Plume Moths - Family Pterophoridae
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Himmelman's Plume Moth - Geina tenuidactyla
Common Plume Moth  - Emmelina monodactyla
Himmelman's Plume Moth
Himmelman's Plume Moth - Geina tenuidactyla
Live adult plume moths photographed at West Chicago Prairie and Winfield Mounds Forest Preserve, DuPage County Illinois.
Size: Body sans antennae: 8mm / Wingspan: 19mm. This little moth stunned me when I got this shot home and onto the big screen. I never know what things this small really look like in the field. The thorn camouflage is amazing.

I now find these moths extremely abundant in the pine forest of Ogle County in Northern Illinois, along paths and waterways. They remind me of very large mosquitoes in the way they fly - with a slow, bouncing habit.

Himmelman's Plume Moth

Plume moths are easily recognized by their characteristic "T"-shaped resting posture and the lobed or divided wings of most species. While the family Pterophoridae is easily identified, species determinations are more challenging, often requiring dissection and preparation of genitalia slides. The usual resting posture is with the wings extended laterally and narrowly rolled up. Often they resemble a piece of dried grass, and may pass unnoticed by potential predators even when resting in exposed situations in daylight. Some species have larvae which are stem- or root-borers while others are leaf-browsers.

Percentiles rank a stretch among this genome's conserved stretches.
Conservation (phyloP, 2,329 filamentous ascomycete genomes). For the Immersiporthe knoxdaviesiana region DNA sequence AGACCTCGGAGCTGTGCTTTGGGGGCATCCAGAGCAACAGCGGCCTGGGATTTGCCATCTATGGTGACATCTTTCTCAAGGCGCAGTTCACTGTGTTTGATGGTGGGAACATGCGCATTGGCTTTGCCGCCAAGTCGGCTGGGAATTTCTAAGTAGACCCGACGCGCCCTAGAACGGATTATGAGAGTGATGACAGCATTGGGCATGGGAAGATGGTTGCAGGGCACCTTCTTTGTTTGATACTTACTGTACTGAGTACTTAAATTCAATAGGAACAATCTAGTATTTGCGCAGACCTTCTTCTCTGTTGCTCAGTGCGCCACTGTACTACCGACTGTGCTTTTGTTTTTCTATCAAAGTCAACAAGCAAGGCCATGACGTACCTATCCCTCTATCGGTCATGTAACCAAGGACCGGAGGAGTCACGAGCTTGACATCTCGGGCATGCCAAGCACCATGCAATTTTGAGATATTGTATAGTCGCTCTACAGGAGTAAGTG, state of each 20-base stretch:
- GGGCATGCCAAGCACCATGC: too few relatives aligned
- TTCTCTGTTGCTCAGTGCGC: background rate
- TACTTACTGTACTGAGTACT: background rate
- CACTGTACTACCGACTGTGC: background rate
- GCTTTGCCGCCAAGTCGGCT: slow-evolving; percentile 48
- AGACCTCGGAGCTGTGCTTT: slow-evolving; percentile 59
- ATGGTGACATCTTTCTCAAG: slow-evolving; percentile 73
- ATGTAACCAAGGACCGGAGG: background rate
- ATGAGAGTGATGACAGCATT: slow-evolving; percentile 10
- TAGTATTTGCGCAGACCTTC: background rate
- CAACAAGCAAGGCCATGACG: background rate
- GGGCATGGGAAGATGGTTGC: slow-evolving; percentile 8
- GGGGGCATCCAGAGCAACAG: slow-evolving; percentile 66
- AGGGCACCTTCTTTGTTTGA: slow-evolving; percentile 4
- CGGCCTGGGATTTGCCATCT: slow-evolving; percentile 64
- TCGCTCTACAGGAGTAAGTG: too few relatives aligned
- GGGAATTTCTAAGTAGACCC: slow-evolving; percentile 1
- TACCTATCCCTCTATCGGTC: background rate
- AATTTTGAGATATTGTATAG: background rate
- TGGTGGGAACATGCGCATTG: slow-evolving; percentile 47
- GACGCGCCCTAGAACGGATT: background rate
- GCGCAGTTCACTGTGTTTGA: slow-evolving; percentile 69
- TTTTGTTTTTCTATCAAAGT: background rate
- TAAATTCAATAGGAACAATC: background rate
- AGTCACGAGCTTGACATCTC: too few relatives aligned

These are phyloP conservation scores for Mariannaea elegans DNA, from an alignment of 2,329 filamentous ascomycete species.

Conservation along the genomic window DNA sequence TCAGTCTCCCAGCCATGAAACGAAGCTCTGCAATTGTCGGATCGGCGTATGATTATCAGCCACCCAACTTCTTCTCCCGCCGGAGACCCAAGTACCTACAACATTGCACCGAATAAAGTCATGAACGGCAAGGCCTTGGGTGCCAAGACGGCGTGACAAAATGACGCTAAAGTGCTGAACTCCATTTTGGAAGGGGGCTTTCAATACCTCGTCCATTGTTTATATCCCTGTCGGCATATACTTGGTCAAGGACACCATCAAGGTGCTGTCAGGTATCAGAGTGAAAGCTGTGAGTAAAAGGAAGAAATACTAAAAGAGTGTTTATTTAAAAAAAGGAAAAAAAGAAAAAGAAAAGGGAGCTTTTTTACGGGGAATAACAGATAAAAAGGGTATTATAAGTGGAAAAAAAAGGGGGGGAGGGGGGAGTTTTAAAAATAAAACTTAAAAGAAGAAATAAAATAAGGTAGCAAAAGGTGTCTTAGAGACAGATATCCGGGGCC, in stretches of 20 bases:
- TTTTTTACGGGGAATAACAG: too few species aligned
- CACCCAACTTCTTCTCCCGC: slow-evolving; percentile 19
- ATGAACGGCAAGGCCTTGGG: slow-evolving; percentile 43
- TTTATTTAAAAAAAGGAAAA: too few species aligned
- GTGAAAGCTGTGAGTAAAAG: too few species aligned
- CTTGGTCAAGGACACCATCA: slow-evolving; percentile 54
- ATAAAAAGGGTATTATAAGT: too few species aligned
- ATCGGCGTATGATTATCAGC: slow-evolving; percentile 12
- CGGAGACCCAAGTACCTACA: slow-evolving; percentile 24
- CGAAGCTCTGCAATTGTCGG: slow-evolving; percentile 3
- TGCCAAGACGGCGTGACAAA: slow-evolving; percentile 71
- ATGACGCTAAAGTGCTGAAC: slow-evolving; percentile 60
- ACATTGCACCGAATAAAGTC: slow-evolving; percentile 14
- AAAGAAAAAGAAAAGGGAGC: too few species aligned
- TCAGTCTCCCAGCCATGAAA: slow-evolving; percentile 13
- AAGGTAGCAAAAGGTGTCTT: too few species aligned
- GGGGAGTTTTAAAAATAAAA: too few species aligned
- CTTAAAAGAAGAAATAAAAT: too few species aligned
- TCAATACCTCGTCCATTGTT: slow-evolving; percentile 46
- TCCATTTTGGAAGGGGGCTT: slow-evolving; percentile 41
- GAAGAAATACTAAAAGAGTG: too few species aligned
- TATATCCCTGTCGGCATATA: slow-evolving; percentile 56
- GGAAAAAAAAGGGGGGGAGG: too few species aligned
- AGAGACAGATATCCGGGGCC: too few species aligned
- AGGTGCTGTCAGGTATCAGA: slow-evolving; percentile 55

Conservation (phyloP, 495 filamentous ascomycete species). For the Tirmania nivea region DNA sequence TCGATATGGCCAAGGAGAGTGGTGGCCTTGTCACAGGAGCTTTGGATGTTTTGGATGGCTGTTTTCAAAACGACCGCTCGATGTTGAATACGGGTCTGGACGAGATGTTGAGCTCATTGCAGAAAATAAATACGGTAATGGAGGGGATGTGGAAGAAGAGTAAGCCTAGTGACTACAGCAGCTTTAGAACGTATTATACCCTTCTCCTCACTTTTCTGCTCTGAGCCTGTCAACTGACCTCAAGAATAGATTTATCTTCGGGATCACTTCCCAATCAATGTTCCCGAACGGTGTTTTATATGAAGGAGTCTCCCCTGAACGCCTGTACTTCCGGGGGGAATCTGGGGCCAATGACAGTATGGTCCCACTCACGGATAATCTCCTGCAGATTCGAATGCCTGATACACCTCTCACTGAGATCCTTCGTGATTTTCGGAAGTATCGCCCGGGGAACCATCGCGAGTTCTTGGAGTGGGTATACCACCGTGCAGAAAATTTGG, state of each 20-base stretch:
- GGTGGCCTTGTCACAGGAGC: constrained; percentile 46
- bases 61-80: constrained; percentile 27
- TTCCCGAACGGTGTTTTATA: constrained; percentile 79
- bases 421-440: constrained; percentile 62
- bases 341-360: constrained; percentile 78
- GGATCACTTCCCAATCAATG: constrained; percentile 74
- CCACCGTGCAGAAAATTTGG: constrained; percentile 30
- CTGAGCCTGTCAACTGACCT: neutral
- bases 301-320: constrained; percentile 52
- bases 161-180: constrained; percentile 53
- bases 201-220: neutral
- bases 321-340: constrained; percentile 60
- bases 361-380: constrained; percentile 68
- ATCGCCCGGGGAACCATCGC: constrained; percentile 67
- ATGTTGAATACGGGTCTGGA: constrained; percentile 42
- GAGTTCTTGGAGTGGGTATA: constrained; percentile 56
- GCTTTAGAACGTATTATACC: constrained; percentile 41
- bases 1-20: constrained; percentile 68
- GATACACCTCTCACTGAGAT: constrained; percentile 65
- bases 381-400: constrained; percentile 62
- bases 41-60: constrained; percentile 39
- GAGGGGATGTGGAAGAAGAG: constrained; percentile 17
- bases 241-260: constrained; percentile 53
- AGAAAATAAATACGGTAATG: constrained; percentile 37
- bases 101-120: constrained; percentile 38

There are currently 154 described species known from North America north of Mexico.

Common Plume Moth  - Emmelina monodactyla
Common Plume Moth  - Emmelina monodactyla
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Order Lepidoptera: Moths. Unlike the butterflies, moths are usually nocturnal. Many moths and their caterpillars are major agricultural pests in large parts of the world. Moths in the family Tineidae are commonly regarded as pests because their larvae eat fabrics, clothes and blankets made from natural fibers such as wool or silk. Moths in the genus Farinalis feed on stored grain, flour, corn meal and other milled grain products.
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